Unlike many these days, I don’t pretend to know exactly what’s going to happen in Ukraine over the short and long term. My own position is that Russia has invaded a sovereign country that has just as much right to make its own way as does any other, and that that fact in and of itself makes Russia the “bad” guys in this equation, and puts them in the “wrong.”
Specious and excusatory nonsense about how Ukraine has “provoked” Russia (for “Russia,” please substitute “Putin” whenever you like) by talking about wanting to join NATO, or by cozying up to the West, and how “Russia” could “tolerate” Ukraine if it would just behave and act as “Russia” would like it to is just that. Specious and excusatory. Nonsense.
Clearly, the Ukrainians are up against a country with a superior depth of military capability and men; equally clearly, they believe they’re fighting for their families and their homeland, and–to mangle the old joke about breakfast, hens, pigs, eggs, and bacon–while the Russians seem heavily “involved,” the Ukrainians are “committed.”
That commitment is showing itself to the world in ways unique to the twenty-first century, from the craft brewery that retooled to make Molotov cocktails for mass distribution, in bottles with labels insulting Putin on them, to the audio of the Snake Island sailors (now confirmed POWs) to the digital signage on Ukrainian highways reading “Russians [expletive] off,” to today’s article in the Telegraph, with the subheading: “The Ukrainian defence ministry has invited Russian mothers to travel to Kyiv to pick up their captured sons and take them home.”
It’s behind a paywall, but a few excerpts:
Russian soldiers have urged their families to “rise up against Putin” and accused him of using them as “meat shields” in videos posted online by the Ukrainian Security Service.
One prisoner of war says that everything he was told by his Russian superiors was “bull—-”, while another breaks down in tears as he says there was no attempt to pick up the corpses of his fallen comrades.
The Ukrainian Security Service is using its Facebook page to post films of wounded, demoralised and weeping Russian soldiers accusing Putin of sending them to fight a war they do not support.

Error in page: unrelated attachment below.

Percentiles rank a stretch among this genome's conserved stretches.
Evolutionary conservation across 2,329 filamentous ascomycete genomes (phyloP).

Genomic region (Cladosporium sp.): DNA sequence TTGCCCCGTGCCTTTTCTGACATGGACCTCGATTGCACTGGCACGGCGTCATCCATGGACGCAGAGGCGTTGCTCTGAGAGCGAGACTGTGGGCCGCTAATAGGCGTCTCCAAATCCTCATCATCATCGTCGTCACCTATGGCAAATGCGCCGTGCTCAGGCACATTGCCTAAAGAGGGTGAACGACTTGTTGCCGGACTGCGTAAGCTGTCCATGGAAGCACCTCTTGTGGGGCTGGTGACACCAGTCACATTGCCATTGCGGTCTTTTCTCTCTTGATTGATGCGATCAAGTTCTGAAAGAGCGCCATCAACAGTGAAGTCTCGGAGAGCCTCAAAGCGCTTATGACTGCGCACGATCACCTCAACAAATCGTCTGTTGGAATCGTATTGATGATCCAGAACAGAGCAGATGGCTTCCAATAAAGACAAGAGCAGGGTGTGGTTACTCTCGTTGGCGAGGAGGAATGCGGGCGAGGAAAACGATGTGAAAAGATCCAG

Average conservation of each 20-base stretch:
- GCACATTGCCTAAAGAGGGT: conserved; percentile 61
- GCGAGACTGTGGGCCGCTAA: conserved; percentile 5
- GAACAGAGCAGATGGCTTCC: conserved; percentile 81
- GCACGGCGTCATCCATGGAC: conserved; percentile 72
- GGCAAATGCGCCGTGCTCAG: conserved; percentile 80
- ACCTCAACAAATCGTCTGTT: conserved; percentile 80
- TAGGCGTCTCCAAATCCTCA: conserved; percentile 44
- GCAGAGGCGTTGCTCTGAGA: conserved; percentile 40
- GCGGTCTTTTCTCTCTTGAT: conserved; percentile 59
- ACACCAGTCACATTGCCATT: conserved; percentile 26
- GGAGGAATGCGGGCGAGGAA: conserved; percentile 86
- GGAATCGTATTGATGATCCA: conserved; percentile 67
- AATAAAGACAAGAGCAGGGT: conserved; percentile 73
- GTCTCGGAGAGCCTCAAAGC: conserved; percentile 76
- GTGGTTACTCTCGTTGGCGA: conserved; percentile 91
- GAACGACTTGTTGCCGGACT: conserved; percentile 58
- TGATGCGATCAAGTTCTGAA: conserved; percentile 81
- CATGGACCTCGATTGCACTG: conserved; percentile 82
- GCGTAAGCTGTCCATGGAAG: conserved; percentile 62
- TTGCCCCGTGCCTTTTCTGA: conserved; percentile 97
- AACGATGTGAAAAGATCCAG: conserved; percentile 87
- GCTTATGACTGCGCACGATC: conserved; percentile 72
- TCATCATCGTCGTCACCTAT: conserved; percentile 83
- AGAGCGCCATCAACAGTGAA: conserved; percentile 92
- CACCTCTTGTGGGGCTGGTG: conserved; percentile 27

Video shared on Ukrainian channels of a captured Russian soldier apparently being fed by locals. The post says he burst into tears when he was allowed to video-call his mother. So many of these troops are just teenagers, with absolutely no clue what this war is really for.
“You go to the village chief and write to the soldiers’ mothers. Those ——s are not taking away the bodies…everyone is killed. Don’t get depressed too much. Just tell them to get POWs swapped. They’re not beating me, not torturing me, giving me food. I love you. Kiss my son for me.”
It’s a masterful display, in this age of social media, when everyone and everything can be everywhere, all the time, and it’s part of the blitzkrieg of wartime propaganda and stories of creativity and bravery emanating from a beleaguered population and traveling around the world in real-time, faster than has ever been possible before.
Will these accounts ultimately make a difference to the outcome–or to the perception of–either–Ukraine’s or Russia’s leaders? I don’t know. But I admire the spunk of the Ukrainians, and the unified message they are sending at all levels and on all fronts. It should put an end, once and for all, to the vocal insistence of some, that the Ukrainians–almost universally–will welcome the Russians with open arms and that most of them would be delighted to be overrun by Russia because somehow, if you scratch almost any Ukrainian, you’ll find he bleeds Russian inside. Just as the fact that Zelenskyy hasn’t yet been overthrown in a military coup or arrested and executed by his own generals–but I repeat myself–and the fact that he’s still in Kiev, ought to give the lie to both the “Nazi” stories circulated by Russia, or the belief in some circles that he’s a loose cannon in an empty suit. (How’s that for a garbled and uncomfortable metaphor, LOL?)
None of that really appears to be true.